We all regularly see individuals who may be experiencing some form of crisis and are in need of mental health or other types of assistance. Mental health challenges are not limited to any particular neighborhood, socio-economic class, or racial group. Sacramento Police Department officers are frequently the first people called and asked to intervene and provide assistance to those in need of mental health services.
Calls to the Sacramento Police Department related to mental health issues have increased. In 2018 the Department received 9,267 requests for assistance related to mental health issues. The number of requests increased to 10,587 in the first ten months of 2019.
In response to the need in Sacramento for mental health services and for effective first responder action, the Sacramento Police Department created the Mental Health Unit in October 2018.
In May 2019, Bridgette Dean was hired as the first Police Social Services Administrator. Bridgette has a bachelors and masters degree in Social Work from CSU Sacramento. She previously worked in elementary and high schools before taking a position with the Roseville Police Department.
She is not a sworn officer but is a licensed clinical social worker and acts as a civilian lieutenant. She oversees the Mental Health Team plus the IMPACT Team (which responds to issues associated with homelessness) and the Hospital Team (which responds to needs of people in Kaiser and Sutter emergency rooms).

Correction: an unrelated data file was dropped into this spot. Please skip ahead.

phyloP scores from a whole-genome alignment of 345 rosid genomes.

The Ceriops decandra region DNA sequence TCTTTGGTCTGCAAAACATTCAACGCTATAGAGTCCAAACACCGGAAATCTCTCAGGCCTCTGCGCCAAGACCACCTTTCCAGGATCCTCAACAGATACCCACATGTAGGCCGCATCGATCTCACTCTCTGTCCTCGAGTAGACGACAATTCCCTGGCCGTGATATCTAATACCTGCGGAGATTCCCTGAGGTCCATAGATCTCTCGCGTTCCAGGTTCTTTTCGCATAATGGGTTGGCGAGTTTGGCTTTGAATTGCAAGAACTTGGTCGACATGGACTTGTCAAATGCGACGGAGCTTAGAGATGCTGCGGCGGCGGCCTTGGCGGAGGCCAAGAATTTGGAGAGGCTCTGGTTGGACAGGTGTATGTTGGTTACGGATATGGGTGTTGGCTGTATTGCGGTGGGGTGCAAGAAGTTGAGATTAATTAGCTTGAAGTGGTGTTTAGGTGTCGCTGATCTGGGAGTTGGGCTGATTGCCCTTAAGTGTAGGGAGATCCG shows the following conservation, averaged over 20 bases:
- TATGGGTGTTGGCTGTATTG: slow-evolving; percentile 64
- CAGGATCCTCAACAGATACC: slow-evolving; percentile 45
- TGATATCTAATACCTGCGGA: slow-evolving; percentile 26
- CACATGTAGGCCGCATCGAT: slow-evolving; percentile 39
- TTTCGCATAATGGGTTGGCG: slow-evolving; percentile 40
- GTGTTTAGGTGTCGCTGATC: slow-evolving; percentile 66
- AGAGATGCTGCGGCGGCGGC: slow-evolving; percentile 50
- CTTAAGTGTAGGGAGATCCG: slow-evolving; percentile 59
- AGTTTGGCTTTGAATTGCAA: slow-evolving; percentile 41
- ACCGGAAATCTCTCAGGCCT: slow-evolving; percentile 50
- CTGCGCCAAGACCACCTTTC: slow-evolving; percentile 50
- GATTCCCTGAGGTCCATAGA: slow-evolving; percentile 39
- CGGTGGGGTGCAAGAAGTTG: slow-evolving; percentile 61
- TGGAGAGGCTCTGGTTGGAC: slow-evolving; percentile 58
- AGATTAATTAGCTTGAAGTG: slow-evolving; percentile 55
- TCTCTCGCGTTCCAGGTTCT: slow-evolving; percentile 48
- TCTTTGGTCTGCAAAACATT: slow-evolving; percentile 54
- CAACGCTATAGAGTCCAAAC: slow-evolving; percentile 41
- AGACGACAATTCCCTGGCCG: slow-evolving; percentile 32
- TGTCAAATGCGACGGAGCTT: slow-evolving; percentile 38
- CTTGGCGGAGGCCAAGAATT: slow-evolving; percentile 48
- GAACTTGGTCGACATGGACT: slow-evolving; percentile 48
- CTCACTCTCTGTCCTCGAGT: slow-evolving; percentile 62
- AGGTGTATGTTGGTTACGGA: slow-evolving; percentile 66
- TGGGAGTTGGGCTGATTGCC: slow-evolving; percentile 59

The Mental Health Unit consists of two sergeants, 16 officers and one reserve officer. They are available whenever requested by patrol officers in the field or by the public. The unit sees their purpose as bringing a different perspective to mental health situations. Bridgette strongly believes their unit and the Department can blend social work with police work.
Their ultimate goal is to connect people with services they need and thereby reduce repeat 911 calls. Currently they connect people to over 50 organizations that offer counseling services, shelter and housing, suicide prevention, health clinics, older adult services, self help guidance and much more.
Ultimately, the department may establish more teams which would partner with clinicians from Sacramento County for crisis support. This is because law enforcement cannot always be the primary responders for challenges of homelessness and non-criminal crisis issues that impact city neighborhoods.
The Sacramento Police Department is unique in having devoted so many resources to mental health.
In all of California only Roseville has a similar unit and it was created by Ms. Dean. Additionally, all department officers are now extensively trained in mental health. Officers are required to complete a minimum of 40 hours of annual mental health training. Our police department has created a new model for other California cities.